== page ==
The Great Hospital at Bishopgate

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Text © Copyright Evelyn Simak, January 2020
Images are under a separate Creative Commons Licence.

Elaine Herbert House

Named after the Hon Elaine Herbert, the wife of the Right Rev Percy Mark Herbert who was Bishop of Norwich, Elaine Herbert House is situated at the south-east corner of the hospital grounds facing the east end of St Helen's church. The building dates from 1972 and replaced the Red Ward and the laundry, both 19th century structures which were demolished. It was designed by Barry Hastings, the hospital's architect, and comprises twenty single flats and an open ward with room for nine patients.

TG2309 : The Great Hospital - Elaine Herbert House by Evelyn Simak -- TG2309 : The Great Hospital - Elaine Herbert House by Evelyn Simak --  Gt Hospital Elaine Herbert House

Prior Court

Prior Court, named after the late Colonel BOL Prior, was officially opened on 24 June 1980 by HRH Princess Alexandra. The building comprises eighteen single and six double flats designed to accommodate people requiring regular support.

TG2309 : The Great Hospital - Prior Court by Evelyn Simak --  Gt Hospital Prior Court

Youngs Green

TG2309 : The Great Hospital - Youngs Green by Evelyn Simak
View towards Youngs Green, a modern complex of sheltered housing comprising cottages and houses constructed during 1999.
by Evelyn Simak

Holme Terrace

TG2309 : The Great Hospital - Holme Terrace by Evelyn Simak
This view was taken through one of the windows in Eagle Ward, looking towards Holme Terrace, which to date is the Great Hospital's most recent development.
by Evelyn Simak

Holme Terrace, which was completed in 2014, provides eighteen flats for the elderly and incorporating natural ventilation and designed to maximise the use of natural light. Each self-contained flat consists of a kitchen, bathroom, bedroom and lounge. Accessible accommodation is provided for the less able bodied. Also provided are specialist areas and facilities such as assisted bathrooms and warden call facilities.

 Gt Hospital Holme Terrace - TG2309 : The Great Hospital - Holme Terrace by Evelyn Simak

The Swan Pit

Another rare survival in the hospital grounds is the which (together with the adjoining sluice) is Grade 2 listed and the only structure of its kind to have survived in the UK. The swan pit is a purpose-built structure dating from the 18th century. Prior to that, the hospital's swans were kept in ponds. Two creeks extended into the hospital precinct from the south bank of the River Wensum, at least one known to have been navigable so that small boats were able to travel within yards of the hospital buildings to unload food, fuel and other supplies. One of the creeks also fed fish ponds and both creeks attracted many swans, which in Stuart times continued to be protected. In the Middle Ages, swans were reserved for the table of the king and a handful of privileged nobles and clerics. The hospital had acquired the right to herd swans soon after it was founded, and it had the right to mark its swans with a distinctive sign that was lightly cut into the birds' beaks. Every year in August a so-called swan-upping took place, during which ownership of all of the cygnets was established after which the cygnets were confined and fattened on grain. The hospital swans made highly acceptable gifts later were sold to the colleges of Oxford and Cambridge.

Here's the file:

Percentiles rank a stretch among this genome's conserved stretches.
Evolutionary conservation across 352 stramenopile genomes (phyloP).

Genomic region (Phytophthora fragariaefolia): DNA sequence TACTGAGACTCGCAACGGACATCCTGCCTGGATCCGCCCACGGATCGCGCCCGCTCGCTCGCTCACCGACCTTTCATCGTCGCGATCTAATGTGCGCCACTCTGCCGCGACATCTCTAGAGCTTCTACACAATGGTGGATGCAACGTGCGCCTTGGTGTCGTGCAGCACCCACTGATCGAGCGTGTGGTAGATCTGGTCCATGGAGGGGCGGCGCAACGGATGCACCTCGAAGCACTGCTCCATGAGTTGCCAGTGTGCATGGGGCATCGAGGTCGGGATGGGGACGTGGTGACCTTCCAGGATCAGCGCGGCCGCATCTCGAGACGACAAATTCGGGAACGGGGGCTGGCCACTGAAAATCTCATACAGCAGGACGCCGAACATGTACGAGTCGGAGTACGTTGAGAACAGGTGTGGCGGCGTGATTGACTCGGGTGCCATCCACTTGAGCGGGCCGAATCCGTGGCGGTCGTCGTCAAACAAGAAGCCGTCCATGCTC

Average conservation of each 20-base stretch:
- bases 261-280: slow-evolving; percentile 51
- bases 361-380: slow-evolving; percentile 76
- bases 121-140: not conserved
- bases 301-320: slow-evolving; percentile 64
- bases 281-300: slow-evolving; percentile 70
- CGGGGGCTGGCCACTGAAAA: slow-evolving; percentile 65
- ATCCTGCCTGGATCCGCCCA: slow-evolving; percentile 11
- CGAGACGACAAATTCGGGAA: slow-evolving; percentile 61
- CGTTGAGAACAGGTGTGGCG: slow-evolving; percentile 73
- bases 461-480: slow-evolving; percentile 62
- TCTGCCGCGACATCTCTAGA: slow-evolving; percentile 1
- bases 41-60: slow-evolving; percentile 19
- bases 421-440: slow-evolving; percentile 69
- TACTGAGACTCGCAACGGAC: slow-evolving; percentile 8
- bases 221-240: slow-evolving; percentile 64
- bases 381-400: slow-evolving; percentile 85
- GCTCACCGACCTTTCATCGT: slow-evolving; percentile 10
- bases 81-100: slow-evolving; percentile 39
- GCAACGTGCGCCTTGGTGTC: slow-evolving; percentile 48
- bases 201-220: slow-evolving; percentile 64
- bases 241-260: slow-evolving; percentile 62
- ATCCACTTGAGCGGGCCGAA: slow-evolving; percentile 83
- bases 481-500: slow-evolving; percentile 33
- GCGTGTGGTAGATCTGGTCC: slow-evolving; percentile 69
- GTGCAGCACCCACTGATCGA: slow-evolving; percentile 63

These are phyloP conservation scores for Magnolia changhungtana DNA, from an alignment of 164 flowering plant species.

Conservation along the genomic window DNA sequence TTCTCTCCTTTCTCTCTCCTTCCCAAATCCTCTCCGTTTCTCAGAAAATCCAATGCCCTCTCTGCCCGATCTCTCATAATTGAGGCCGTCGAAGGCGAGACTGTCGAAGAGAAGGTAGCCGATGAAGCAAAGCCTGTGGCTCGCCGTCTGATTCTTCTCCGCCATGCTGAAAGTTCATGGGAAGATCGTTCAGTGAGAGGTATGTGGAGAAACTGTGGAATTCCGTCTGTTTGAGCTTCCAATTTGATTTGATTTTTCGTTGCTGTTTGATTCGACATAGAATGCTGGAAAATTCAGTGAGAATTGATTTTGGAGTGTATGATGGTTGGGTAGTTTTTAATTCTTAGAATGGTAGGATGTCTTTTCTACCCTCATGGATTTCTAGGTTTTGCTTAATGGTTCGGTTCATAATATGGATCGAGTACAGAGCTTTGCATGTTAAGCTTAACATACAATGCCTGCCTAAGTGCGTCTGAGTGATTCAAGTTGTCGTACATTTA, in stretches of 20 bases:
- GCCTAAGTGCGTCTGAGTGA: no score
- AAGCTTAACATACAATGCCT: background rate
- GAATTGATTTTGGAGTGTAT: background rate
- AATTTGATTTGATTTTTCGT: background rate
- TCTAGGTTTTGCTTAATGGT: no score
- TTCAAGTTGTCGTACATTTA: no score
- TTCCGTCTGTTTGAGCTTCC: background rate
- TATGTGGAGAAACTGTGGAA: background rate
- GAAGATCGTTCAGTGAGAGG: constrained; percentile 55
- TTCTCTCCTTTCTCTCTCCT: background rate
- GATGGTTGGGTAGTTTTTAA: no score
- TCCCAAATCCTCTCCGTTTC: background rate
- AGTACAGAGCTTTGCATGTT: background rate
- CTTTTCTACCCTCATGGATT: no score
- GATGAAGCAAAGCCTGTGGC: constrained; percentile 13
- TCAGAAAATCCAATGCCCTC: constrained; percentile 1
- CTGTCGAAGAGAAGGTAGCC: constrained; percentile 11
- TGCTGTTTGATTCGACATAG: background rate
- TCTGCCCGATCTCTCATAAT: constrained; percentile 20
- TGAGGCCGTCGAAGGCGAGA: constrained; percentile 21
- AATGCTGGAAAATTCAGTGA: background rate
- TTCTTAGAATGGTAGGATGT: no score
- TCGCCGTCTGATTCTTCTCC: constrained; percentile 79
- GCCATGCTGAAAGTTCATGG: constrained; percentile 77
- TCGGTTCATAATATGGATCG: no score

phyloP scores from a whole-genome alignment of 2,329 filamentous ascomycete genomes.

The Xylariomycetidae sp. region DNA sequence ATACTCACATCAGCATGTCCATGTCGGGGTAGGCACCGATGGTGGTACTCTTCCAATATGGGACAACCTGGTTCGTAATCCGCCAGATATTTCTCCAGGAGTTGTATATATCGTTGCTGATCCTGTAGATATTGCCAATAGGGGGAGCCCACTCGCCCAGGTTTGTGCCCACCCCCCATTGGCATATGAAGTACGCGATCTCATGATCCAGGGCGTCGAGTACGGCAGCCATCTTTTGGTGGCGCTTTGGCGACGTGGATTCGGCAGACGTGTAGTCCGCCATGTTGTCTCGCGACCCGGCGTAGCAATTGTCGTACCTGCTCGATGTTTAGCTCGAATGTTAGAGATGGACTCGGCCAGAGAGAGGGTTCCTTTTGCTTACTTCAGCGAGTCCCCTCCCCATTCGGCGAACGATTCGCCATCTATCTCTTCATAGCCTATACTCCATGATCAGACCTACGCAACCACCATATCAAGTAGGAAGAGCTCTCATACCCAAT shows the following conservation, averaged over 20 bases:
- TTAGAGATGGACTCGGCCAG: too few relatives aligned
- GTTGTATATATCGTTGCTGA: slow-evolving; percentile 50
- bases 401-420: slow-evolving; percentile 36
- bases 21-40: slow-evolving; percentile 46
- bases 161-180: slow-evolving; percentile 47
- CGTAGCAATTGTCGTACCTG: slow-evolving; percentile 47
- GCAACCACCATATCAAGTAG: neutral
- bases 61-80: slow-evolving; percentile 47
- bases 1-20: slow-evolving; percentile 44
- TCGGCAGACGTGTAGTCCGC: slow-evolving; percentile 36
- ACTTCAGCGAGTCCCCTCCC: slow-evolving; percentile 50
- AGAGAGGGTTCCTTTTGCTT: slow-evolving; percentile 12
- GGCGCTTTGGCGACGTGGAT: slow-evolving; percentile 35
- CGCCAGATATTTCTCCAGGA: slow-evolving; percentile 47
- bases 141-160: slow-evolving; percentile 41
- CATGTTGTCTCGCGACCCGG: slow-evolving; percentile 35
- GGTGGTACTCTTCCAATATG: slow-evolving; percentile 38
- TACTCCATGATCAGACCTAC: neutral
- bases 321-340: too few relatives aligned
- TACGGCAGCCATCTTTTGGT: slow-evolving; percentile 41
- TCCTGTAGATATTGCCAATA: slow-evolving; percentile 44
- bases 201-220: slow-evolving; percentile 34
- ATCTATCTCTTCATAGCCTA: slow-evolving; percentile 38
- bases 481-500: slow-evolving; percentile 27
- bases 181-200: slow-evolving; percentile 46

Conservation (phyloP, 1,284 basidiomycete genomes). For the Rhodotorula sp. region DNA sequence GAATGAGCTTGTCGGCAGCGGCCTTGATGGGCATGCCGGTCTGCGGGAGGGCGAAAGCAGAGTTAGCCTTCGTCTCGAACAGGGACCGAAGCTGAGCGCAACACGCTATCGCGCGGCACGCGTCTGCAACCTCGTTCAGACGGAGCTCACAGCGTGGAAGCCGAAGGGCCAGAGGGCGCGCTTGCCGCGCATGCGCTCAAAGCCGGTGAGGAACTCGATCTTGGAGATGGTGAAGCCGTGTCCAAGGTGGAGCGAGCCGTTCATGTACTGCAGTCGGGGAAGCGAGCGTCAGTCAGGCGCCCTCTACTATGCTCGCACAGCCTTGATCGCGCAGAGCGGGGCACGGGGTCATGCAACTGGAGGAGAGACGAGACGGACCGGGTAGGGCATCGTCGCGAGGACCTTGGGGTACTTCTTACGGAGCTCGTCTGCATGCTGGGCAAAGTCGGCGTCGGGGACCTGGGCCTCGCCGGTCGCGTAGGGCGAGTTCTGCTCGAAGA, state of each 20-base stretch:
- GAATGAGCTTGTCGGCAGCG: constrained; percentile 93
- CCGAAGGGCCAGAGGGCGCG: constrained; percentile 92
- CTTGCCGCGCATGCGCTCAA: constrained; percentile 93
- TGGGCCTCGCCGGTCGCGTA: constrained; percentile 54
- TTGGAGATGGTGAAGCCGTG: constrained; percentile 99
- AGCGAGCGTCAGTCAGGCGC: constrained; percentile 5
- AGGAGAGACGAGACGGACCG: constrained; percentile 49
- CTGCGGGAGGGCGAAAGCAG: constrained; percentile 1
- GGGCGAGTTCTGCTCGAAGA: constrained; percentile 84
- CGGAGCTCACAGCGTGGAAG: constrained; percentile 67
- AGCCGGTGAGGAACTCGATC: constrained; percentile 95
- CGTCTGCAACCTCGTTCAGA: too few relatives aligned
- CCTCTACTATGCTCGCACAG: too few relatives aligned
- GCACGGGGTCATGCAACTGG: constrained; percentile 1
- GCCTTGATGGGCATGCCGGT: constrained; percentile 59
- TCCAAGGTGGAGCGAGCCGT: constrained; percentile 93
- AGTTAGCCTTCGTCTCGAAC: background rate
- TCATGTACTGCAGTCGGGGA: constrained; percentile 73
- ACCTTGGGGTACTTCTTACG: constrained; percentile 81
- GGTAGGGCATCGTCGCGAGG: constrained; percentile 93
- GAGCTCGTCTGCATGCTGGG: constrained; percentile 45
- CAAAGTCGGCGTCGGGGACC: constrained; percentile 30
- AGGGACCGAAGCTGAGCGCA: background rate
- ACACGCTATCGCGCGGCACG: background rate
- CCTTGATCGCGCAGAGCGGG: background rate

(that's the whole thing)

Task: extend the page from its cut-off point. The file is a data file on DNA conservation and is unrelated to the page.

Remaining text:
TG2309 : Swan pit sluice - detail by Evelyn Simak TG2309 : The Great Hospital, Norwich - The Swan Pit sluice by Evelyn Simak TG2309 : The Great Hospital - Swan pit sluice by Evelyn Simak

 Gt Hospital goose quarterer --  Gt Hospital swan pit

The swan pit was built in 1793 by William Ivory, a son of Thomas Ivory, who with his family lived in Ivory House (now St Helen's House) and who, like his father, was an architect. The swan pit was in use until WW2, when it was forced to close due to the grain shortage. By this time the hospital had been supplying oven-ready swans for the tables of the rich all over the country, dispatching the birds by rail, contained in wicker baskets. These days the swan pit is devoid of swans. It is adjoined in the north by a stone-sided channel with two 19th century sluice gates linking it with the River Wensum. The sluices ensure that the pit is filled at high tide, and unable to empty at low tide. It is surrounded by a pleasant green space occupied in one corner by a summer house.

An implement known as a goose quarterer (presumably it was also used for preparing swans for the table) has to this day been preserved and can be seen on display in the refectory. An article published in the Norfolk Chronicle on 17 June 1816 records that "The old people in the Great Hospital, St Helenís, Norwich, having been deprived of the dinner of roast goose on Michaelmas Day in consequence of the death of the benefactor who provided it, Mr Robert Partridge on this date signified to the Norwich Corporation his intention to give £100 as a benefaction that the Michaelmas dinner of goose may be revived and continued in future."


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